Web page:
Overall, we observed poor quality results, as indicated by low scores for all three metrics: AUC is 0.06, TrAcc is 0.42, and Precision is 0.03. This poor performance was surprising to us given VATIC’s popularity. For example, it has been reportedly used to generate several benchmark datasets as recently as 2018 (Muller et al., 2018; Russakovsky et al., 2015a). We reached out to one of the authors (Muller et al., 2018), who clarified that even for annotation of videos with single objects, they added a significant amount of quality assurance and microtask design modifications to the system in order to collect high quality annotations. For example, they reported that they hired master workers and underwent several rounds of verification and correction by both crowdworkers and experts.

In what follows, we identify reasons for the poor performance of VATIC. We also introduce a new system to try to address VATIC’s shortcomings while building on its successes. We will demonstrate in Section 6 that modification of crowdsourcing strategies employed in VATIC leads to improved tracking performance. We refer the reader to the Appendix for a direct comparison between our new system and VATIC.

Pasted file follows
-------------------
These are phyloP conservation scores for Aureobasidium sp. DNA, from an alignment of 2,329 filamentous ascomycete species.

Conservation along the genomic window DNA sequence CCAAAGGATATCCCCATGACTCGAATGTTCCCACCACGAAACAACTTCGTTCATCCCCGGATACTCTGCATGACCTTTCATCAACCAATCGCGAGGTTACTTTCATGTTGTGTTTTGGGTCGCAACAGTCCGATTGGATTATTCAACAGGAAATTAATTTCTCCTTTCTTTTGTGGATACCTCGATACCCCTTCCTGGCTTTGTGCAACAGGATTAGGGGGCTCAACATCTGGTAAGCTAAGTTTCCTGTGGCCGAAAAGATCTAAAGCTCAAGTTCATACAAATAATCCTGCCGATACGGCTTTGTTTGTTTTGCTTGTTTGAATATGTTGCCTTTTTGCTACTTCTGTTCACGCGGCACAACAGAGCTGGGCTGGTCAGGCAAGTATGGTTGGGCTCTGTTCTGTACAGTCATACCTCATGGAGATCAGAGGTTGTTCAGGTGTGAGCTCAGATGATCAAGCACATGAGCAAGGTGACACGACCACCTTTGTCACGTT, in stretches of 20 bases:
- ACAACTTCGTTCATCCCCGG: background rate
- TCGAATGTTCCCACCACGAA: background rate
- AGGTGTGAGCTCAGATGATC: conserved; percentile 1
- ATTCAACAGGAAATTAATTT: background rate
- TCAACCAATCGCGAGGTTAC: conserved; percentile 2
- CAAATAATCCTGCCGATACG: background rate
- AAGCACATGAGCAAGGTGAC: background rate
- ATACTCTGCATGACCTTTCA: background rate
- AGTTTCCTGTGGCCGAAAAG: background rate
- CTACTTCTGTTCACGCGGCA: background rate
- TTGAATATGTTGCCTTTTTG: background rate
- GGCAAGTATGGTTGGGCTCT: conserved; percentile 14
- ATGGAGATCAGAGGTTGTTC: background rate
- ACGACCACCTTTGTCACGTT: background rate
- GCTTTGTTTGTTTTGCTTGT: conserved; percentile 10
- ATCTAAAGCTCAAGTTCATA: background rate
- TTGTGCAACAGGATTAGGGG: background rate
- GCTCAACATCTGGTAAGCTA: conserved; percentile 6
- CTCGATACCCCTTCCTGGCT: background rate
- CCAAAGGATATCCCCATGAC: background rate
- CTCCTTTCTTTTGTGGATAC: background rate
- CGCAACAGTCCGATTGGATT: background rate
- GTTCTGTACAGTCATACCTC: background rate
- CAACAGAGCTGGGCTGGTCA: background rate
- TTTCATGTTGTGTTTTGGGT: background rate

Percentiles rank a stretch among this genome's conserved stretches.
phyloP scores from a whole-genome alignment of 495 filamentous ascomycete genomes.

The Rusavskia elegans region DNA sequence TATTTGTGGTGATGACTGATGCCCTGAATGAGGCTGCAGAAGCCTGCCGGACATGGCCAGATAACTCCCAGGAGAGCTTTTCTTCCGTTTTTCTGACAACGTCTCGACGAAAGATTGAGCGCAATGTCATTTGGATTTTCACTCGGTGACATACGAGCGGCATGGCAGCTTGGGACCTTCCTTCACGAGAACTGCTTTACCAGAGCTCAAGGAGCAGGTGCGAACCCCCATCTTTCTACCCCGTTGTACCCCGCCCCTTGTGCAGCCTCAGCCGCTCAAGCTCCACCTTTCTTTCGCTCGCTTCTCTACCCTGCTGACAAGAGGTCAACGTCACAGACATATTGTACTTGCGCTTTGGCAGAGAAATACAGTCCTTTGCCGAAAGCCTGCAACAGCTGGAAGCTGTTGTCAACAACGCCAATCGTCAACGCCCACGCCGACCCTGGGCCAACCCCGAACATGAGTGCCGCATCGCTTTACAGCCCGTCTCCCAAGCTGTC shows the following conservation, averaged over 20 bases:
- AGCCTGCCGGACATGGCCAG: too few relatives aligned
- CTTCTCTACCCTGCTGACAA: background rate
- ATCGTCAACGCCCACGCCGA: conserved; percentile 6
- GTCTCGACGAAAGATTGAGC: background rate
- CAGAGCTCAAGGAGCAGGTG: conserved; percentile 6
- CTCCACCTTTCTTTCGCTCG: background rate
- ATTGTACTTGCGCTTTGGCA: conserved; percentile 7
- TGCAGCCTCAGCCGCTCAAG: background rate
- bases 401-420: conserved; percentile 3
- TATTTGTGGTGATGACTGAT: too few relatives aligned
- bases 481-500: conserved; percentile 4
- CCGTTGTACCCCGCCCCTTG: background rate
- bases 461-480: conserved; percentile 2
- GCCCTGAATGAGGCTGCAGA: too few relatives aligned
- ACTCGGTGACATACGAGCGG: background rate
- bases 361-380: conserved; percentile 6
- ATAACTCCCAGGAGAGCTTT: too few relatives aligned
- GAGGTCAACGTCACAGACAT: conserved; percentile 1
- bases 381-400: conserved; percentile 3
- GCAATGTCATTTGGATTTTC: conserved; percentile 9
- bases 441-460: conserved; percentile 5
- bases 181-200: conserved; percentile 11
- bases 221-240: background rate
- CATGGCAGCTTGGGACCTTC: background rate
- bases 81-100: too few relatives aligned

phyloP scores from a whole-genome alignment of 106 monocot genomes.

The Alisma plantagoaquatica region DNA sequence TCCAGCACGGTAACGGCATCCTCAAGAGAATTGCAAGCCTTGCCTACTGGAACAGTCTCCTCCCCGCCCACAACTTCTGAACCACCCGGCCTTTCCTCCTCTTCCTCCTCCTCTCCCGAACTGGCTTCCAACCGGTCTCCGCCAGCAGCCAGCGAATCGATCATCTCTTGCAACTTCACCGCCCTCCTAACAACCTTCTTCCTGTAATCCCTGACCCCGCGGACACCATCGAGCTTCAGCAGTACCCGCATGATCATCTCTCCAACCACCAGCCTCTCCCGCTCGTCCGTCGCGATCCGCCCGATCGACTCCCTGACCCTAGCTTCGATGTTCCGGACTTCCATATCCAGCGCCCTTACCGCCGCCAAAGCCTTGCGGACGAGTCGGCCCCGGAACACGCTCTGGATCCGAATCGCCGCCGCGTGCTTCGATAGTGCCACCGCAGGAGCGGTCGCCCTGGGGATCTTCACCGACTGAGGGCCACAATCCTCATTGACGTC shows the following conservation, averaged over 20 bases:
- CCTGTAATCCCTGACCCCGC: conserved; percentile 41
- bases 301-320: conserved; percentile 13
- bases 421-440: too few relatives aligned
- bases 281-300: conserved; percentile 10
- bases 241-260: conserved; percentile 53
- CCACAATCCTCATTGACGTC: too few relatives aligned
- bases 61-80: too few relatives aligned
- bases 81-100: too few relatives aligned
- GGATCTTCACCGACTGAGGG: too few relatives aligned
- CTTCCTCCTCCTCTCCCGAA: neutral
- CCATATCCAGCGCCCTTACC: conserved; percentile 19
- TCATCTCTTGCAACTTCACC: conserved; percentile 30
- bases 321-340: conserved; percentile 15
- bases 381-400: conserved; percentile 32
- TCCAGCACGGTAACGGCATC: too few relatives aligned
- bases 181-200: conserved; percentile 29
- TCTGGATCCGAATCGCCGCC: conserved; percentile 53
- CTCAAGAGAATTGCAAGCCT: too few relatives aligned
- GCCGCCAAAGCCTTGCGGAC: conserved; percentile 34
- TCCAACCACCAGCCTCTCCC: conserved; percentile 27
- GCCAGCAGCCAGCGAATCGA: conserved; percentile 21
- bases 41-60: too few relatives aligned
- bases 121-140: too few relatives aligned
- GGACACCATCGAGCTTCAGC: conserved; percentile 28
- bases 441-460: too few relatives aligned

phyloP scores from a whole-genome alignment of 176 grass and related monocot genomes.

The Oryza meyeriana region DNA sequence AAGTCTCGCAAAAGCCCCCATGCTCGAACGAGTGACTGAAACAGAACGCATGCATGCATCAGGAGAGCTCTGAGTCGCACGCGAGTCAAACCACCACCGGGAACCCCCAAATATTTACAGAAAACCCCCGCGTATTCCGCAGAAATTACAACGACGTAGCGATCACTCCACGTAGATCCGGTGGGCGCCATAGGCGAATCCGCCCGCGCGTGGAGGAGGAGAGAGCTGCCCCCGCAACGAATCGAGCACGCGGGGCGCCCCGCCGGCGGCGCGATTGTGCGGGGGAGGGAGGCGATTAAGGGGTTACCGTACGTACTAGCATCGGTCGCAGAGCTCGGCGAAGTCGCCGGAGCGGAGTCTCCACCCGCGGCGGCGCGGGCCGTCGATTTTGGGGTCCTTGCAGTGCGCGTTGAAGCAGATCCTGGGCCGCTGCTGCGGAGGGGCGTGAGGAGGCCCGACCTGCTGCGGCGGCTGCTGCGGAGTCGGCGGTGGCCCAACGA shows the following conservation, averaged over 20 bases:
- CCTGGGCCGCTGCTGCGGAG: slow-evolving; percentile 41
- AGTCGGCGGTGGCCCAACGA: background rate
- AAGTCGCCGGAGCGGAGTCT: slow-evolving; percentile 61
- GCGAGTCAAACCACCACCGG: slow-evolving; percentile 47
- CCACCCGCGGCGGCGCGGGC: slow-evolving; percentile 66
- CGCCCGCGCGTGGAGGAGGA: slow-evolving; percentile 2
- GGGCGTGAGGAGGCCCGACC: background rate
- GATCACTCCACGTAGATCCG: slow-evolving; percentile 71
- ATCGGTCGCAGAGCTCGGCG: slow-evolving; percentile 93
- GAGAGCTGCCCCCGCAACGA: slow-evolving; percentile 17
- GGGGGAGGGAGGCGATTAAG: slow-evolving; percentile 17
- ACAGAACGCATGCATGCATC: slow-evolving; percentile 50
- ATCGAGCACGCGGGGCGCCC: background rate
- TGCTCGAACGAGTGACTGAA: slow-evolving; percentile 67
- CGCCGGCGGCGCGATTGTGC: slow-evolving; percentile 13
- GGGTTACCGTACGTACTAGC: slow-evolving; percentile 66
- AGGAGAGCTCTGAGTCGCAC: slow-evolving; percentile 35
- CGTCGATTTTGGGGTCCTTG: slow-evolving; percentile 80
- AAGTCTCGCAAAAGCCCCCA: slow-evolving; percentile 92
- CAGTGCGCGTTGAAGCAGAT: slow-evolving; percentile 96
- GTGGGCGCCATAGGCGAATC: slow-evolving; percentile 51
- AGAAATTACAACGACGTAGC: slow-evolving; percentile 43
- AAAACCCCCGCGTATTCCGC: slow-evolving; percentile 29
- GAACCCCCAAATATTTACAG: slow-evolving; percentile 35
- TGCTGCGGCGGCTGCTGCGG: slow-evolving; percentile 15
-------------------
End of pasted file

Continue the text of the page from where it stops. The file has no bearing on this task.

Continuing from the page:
4. CrowdMOT

We now introduce CrowdMOT, a web-based crowdsourcing platform for video annotation that supports lineage tracking. Our objective was to improve upon the basic user interface and crowdsourcing strategies adopted for VATIC (Vondrick et al., 2013), preserving the targeted support for videos showing familiar content while extending it to also support videos showing migrating cells. A screen shot of CrowdMOT’s user interface is shown in Figure 2. In what follows, we describe the evolution of our CrowdMOT system in order to highlight the motivation behind our design choices for various features included in the system.

4.1. Implementation Details

We began by migrating the outdated code-base for VATIC (Vondrick et al., 2013) into a more modern, user-friendly system, which we call CrowdMOT. We developed the system using React, Konva, and javascript. React is a simple and versatile javascript framework. Amongst it many advantages, it loads webpages quickly and supports code reusability for simplified development and extensions. Konva is a library that supports easy integration of shapes. Finally, javascript integrates well with modern browsers.